Quantum information can be negative

Aug 04, 2005

Even the most ignorant cannot know less than nothing. After all, negative knowledge makes no sense. But, although this may be true in the everyday world we are accustomed to, it has been discovered that negative knowledge does exist in the quantum world. Small objects such as atoms, molecules and electrons behave radically different than larger objects -- they obey the laws of quantum mechanics.

The discovery, that quantum knowledge can be negative was made by three researchers, Drs Michal Horodecki, Jonathan Oppenheim and Andreas Winter, of the Universities of Gdansk, Cambridge and Bristol. Their work was published in the leading scientific journal Nature on August 4.

What could negative knowledge possibly mean? "If I tell it to you, you will know less," explained Dr Andreas Winter.

Such strange situations can occur because what it means to know something is very different in the quantum world. "In the quantum world, we can know too much," added Dr Oppenheim, "and it is in these situations where one finds negative knowledge." Negative knowledge (or more precisely – ‘negative information’) turns out to be precisely the right amount to cancel the fact that we know too much.

In the quantum world, there are things we just cannot know, no matter how clever we are. For example, we cannot know both the position and momentum of a small particle exactly. One can also have situations where someone knows more than everything. This is known as quantum ‘entanglement’, and when two people share entanglement, there can be negative information.

While all this might appear to be very mysterious,Dr Michal Horodecki is quick to point out that the idea of negative information can be put on a rigorous scientific footing. "We can quantify information in terms of how much stuff I need to send you before you get to know something. In the case of negative quantum information, you can get to know something without me sending you any quantum particles. In fact, you will gain the potential to learn more quantum information in the future."

Negative information is due to exotic features of quantum information theory, an exciting new area of physics which includes such phenomena as quantum teleportation and quantum computation. Classical information theory deals with subjects such as classical communication and computation. Quantum information on the other hand, replaces classical ‘bits’ by quantum ‘qubits’ which are quantum particles like electrons or atoms. While classical bits can only be in the state 0 or 1, qubits can be both in the 0 or 1 state at the same time. By understanding that quantum information can be negative, researchers hope to gain deeper insights into phenomena such as quantum teleportation and computation, as well as the very structure of the quantum world.

Source: University of Cambridge

Explore further: Toward making lithium-sulfur batteries a commercial reality for a bigger energy punch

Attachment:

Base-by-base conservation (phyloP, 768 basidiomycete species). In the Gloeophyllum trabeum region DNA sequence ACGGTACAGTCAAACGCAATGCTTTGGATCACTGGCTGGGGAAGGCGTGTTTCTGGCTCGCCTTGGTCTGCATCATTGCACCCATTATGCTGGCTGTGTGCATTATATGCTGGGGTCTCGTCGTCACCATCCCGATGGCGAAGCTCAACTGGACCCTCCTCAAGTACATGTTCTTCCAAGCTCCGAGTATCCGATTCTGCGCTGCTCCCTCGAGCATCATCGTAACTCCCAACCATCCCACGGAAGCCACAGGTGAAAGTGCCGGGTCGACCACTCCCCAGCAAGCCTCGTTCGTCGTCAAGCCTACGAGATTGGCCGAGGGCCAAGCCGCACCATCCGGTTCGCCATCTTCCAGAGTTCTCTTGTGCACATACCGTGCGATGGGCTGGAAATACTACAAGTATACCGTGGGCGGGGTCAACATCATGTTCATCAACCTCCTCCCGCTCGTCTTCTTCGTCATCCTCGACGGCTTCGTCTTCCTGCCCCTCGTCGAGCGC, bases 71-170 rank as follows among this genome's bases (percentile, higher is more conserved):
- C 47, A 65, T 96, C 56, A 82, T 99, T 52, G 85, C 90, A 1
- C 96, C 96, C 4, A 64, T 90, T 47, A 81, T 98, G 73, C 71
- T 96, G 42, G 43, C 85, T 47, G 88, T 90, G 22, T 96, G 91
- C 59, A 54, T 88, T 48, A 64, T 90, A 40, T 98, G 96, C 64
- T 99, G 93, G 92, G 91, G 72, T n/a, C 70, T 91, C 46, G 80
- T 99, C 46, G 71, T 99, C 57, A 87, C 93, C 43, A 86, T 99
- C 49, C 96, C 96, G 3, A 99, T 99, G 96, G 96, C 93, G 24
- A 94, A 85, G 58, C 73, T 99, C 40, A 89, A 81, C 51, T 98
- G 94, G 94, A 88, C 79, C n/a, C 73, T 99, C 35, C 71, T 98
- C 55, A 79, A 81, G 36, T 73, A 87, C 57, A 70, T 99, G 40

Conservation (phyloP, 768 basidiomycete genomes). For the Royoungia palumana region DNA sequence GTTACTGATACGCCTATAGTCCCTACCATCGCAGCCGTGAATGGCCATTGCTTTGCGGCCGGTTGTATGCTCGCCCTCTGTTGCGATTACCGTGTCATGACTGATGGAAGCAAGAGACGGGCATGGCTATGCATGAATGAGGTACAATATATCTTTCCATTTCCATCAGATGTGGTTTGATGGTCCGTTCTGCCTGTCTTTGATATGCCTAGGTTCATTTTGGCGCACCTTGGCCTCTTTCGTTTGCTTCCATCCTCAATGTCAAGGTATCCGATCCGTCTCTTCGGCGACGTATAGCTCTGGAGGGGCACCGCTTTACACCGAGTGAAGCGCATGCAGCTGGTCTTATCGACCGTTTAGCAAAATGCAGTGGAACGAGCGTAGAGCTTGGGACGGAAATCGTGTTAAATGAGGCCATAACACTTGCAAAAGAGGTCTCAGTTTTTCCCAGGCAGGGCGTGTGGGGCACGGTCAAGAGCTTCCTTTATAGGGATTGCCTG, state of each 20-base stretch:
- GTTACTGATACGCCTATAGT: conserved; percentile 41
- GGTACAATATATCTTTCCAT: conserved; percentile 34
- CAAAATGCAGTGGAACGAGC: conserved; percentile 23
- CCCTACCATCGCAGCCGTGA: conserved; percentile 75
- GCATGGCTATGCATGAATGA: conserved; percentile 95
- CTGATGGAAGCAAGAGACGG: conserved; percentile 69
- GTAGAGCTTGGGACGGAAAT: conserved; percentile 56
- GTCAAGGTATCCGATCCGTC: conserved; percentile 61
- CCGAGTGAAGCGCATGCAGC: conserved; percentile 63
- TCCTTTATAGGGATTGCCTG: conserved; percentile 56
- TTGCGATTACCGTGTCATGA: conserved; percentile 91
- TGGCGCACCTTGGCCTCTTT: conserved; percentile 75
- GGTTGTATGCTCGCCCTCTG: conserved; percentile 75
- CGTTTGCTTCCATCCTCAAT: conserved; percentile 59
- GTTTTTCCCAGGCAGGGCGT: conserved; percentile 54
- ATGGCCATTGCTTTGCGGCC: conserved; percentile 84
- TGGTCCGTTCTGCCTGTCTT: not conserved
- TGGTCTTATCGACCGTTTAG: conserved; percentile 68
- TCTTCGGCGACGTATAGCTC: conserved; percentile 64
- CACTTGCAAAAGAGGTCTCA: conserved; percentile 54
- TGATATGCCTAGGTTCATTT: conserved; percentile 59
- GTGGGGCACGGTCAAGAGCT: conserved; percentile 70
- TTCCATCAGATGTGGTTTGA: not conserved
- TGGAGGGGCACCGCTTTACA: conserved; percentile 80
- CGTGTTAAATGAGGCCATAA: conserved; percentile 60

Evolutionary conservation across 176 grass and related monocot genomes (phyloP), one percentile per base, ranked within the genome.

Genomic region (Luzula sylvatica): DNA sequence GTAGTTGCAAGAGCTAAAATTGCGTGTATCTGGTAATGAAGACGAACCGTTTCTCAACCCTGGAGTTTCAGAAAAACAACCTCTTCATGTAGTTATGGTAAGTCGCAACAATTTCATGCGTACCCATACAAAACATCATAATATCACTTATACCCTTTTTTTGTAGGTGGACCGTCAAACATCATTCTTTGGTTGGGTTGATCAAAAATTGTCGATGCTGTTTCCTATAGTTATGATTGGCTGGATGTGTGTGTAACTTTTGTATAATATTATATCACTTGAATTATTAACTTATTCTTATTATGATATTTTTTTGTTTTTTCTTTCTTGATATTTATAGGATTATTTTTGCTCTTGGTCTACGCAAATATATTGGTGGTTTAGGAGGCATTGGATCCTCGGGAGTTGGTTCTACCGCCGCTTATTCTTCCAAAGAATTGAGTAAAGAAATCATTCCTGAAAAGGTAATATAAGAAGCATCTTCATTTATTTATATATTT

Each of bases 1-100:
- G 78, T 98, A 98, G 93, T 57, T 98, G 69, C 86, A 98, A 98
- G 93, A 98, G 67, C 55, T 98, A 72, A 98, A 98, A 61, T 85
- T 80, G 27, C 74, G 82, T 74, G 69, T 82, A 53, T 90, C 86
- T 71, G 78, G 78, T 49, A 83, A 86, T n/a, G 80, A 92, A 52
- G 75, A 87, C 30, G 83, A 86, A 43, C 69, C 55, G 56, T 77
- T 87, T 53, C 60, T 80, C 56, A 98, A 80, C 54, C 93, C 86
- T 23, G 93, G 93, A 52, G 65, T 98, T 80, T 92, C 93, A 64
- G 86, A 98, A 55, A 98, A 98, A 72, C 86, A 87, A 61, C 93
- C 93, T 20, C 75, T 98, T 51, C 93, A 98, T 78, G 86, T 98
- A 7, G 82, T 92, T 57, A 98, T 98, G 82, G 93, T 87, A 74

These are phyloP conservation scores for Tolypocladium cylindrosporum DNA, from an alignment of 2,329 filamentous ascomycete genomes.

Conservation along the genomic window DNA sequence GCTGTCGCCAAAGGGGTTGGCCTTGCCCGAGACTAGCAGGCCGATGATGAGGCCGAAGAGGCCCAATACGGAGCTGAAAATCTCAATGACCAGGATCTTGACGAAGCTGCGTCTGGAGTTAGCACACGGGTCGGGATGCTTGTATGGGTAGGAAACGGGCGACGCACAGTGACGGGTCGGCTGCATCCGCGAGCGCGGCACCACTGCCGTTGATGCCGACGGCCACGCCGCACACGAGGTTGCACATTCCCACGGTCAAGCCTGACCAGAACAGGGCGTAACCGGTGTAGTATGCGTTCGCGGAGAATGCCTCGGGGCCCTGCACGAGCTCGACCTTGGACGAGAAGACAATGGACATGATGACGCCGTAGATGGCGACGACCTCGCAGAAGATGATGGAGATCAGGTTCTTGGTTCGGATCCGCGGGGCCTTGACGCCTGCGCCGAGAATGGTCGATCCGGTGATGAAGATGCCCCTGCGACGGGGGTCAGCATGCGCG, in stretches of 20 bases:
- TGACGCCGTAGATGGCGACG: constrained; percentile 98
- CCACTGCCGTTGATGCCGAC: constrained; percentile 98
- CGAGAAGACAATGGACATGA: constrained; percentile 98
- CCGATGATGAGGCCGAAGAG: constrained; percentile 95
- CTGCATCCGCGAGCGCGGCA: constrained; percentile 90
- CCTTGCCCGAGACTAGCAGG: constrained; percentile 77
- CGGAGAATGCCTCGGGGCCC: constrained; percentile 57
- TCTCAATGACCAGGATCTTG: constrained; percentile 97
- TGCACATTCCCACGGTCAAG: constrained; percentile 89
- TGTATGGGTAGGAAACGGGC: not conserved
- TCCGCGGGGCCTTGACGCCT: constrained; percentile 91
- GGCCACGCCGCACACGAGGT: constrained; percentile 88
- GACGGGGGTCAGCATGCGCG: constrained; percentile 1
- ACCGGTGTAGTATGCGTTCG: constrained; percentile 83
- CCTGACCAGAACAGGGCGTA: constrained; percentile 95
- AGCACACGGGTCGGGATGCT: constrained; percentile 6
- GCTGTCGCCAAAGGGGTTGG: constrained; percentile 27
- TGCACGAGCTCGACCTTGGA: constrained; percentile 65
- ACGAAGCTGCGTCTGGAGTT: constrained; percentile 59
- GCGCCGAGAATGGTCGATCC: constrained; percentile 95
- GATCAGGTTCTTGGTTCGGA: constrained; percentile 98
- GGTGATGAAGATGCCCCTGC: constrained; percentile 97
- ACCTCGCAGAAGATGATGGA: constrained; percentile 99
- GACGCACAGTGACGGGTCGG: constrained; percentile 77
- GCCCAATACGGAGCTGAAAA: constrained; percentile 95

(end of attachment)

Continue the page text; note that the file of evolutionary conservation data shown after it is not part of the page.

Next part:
add to favorites email to friend print save as pdf

Related Stories

Quantum engineering

Aug 13, 2014

It can be difficult to distinguish between basic and applied research in the nascent field of quantum engineering. One person's exploration of quantum systems like atoms and electrons yields another's building ...

Directly visualizing hydrogen bonds

Jul 15, 2014

Using a newly developed, ultrafast femtosecond infrared light source, chemists at the University of Chicago have been able to directly visualize the coordinated vibrations between hydrogen-bonded molecules—the ...

Change of perspective in the electronic landscape

Jun 03, 2014

Time and again, even simple materials take physicists by surprise. Researchers at the Max Planck Institute for Chemical Physics of Solids in Dresden have observed an electronic property in the metal bismuth ...

Atomic force microscope systems take a tip from nanowires

May 26, 2014

(Phys.org) —In response to requests from the semiconductor industry, a team of PML researchers has demonstrated that atomic force microscope (AFM) probe tips made from its near-perfect gallium nitride nanowires ...

Researchers open path to finding rare, polarized metals

Apr 02, 2014

Drexel University researchers are turning some of the basic tenets of chemistry and physics upside down to cut a trail toward the discovery of a new set of materials. They're called "polar metals" and, according ...

Recommended for you

Twisted graphene chills out

15 hours ago

(Phys.org) —When two sheets of graphene are stacked in a special way, it is possible to cool down the graphene with a laser instead of heating it up, University of Manchester researchers have shown.

Researchers use liquid inks to create better solar cells

15 hours ago

(Phys.org) —The basic function of solar cells is to harvest sunlight and turn it into electricity. Thus, it is critically important that the film that collects the light on the surface of the cell is designed ...

User comments : 0